Sep 22, 2014
Home| Tools| Events| Blogs| Discussions Sign UpLogin

Observe Young Calves Often

February 27, 2013
By: Jim Dickrell, Dairy Today Editor
p20 Observe Young Calves Often
Sick calves will be slow to stand when you enter the pen; also watch those that don’t approach you or explore novelty.  

As more dairy farmers move toward group management of young calves, finding the sick calves in the pen becomes a greater challenge.

It’s critical to find sick calves fast. Not only are you trying to minimize the effects of illness on the individual calf, you need to prevent the illness from becoming an outbreak, says Amy Stanton, an animal well-being specialist with the University of Wisconsin.

Dairy Today red dot Bonus Content

En Espanol, more on calf management

The key to finding sick calves is to observe calves several times each day. "Don’t observe calves immediately after handling, pen cleaning or after potentially frightening experiences," she says.

You need to observe them when the barn is quiet so you can detect natural, ongoing behaviors. "Look at each calf as an individual, looking for excretions from the nose, respiratory effort and signs of diarrhea," she says.

Also look for sick behaviors, such as calves that are slow to stand when you enter the pen and those that don’t approach you or explore novelty.

Sick calves will also lie away from pen mates, or stand apart when pen mates are lying down. And while sick calves might get up when other calves are feeding, they’ll hang back and not eat.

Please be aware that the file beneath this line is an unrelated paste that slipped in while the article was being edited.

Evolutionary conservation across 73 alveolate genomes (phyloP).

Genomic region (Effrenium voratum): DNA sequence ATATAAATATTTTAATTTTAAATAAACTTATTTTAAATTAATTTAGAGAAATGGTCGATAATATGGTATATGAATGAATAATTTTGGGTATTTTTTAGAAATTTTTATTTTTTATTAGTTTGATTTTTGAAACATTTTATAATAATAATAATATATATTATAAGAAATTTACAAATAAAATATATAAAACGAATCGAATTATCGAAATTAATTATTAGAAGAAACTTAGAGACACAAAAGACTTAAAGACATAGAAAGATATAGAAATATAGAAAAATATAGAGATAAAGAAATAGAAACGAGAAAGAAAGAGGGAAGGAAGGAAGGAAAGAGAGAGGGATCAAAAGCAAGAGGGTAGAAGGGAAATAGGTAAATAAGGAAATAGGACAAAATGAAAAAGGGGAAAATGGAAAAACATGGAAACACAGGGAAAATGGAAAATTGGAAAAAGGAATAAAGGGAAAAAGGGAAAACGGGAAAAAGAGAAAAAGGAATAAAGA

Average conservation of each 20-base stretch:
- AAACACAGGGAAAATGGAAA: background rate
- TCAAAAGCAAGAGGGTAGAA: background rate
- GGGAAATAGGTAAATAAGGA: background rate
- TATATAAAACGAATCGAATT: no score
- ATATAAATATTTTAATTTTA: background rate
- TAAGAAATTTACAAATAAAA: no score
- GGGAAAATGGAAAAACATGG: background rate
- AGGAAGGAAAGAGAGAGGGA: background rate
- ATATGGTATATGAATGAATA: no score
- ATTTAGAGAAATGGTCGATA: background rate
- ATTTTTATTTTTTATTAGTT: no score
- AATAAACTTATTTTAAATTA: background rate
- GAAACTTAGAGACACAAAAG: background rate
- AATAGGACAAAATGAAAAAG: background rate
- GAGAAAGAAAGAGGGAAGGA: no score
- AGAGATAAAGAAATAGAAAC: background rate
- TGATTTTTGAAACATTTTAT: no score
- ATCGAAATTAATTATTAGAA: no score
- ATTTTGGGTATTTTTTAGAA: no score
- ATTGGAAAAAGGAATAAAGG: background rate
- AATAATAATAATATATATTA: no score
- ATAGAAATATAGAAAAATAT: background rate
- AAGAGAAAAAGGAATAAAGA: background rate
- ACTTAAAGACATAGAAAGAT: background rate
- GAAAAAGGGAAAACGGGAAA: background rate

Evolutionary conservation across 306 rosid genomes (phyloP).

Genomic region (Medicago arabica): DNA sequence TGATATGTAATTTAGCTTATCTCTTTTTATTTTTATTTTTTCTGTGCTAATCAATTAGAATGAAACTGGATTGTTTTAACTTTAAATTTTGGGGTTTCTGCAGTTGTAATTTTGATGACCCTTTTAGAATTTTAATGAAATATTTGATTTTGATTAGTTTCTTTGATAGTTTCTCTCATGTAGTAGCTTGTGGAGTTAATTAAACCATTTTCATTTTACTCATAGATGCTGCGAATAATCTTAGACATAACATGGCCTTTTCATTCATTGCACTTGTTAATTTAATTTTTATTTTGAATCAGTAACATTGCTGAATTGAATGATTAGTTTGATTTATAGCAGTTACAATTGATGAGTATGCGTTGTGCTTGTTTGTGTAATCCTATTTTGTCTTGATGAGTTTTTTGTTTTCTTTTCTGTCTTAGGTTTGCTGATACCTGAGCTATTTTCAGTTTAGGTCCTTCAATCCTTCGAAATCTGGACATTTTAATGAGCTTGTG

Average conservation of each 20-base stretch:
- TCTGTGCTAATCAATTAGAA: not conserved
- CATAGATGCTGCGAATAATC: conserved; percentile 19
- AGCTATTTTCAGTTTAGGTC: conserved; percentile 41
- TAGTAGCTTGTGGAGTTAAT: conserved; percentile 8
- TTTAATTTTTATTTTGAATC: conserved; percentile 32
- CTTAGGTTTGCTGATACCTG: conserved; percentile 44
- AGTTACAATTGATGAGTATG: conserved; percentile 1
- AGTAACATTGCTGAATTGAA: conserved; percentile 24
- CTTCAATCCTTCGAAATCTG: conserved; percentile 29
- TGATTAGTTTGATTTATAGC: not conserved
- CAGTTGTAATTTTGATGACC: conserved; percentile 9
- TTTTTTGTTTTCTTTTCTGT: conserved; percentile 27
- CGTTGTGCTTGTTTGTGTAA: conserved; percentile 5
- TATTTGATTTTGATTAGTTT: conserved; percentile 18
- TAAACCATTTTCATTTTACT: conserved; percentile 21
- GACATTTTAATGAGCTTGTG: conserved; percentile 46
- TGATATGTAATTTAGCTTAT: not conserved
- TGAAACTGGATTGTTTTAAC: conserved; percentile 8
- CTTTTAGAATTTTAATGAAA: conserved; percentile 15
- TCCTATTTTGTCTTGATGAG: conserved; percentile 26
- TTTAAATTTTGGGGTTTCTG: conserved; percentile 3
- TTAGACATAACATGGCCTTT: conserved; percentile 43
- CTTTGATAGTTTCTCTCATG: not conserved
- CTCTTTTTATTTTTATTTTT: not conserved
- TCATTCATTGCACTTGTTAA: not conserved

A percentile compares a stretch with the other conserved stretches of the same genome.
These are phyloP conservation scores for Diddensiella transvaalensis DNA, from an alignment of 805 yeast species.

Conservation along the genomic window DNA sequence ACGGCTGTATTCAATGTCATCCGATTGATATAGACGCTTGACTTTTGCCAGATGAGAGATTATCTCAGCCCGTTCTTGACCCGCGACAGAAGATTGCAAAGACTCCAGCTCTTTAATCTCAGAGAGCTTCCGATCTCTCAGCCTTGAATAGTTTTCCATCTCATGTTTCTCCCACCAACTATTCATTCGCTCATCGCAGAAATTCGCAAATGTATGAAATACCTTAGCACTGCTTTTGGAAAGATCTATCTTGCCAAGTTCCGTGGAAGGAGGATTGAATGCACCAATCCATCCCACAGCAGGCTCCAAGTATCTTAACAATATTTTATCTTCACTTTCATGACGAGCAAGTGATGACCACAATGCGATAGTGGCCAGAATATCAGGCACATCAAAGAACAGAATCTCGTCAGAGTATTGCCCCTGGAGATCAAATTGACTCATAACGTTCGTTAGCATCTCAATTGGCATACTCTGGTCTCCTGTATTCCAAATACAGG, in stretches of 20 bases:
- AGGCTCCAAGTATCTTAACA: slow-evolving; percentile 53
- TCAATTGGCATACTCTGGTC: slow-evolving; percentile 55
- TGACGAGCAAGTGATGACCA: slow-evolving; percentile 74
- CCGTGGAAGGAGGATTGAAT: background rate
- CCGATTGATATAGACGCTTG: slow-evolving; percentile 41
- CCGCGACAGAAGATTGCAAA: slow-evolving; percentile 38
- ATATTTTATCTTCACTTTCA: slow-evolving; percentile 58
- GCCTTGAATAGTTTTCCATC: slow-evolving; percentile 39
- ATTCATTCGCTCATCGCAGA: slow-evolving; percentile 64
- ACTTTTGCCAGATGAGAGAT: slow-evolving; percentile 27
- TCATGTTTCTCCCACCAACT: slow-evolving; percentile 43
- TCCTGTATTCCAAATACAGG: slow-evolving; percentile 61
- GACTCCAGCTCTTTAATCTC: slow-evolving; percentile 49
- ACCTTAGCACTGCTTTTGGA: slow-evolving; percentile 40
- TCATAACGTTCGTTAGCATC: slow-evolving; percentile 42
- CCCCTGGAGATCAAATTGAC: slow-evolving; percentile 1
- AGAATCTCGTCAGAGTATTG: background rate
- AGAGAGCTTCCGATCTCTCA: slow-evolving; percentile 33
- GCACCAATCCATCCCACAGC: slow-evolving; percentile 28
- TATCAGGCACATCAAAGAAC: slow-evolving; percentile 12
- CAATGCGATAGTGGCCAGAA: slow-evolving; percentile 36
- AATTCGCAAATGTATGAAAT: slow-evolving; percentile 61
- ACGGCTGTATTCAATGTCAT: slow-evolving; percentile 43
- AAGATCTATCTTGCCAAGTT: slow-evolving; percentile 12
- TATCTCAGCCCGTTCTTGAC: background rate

Also look for calves with arched backs, which is a sign of intestinal upset, or those with lowered heads.

The most stressful period in a young calf’s life comes at weaning. "Holstein calves will drink 21/2 gal. of milk per day by three weeks of age," Stanton says.

"If calves are vocalizing two or three days after weaning, they’re probably hungry," she says. They need to be eating plenty of calf starter before weaning to make up for the loss of milk nutrients.

Also avoid other stressors at weaning such as vaccinations and de-horning. If possible, use all-in, all-out management to avoid socialization and disease stressors.

See Comments

FEATURED IN: Dairy Today - March 2013
RELATED TOPICS: Herd Health, Animal Welfare

Log In or Sign Up to comment


No comments have been posted



Receive the latest news, information and commentary customized for you. Sign up to receive the AgWeb Daily eNewsletter today!.

The Home Page of Agriculture
© 2014 Farm Journal, Inc. All Rights Reserved|Web site design and development by|Site Map|Privacy Policy|Terms & Conditions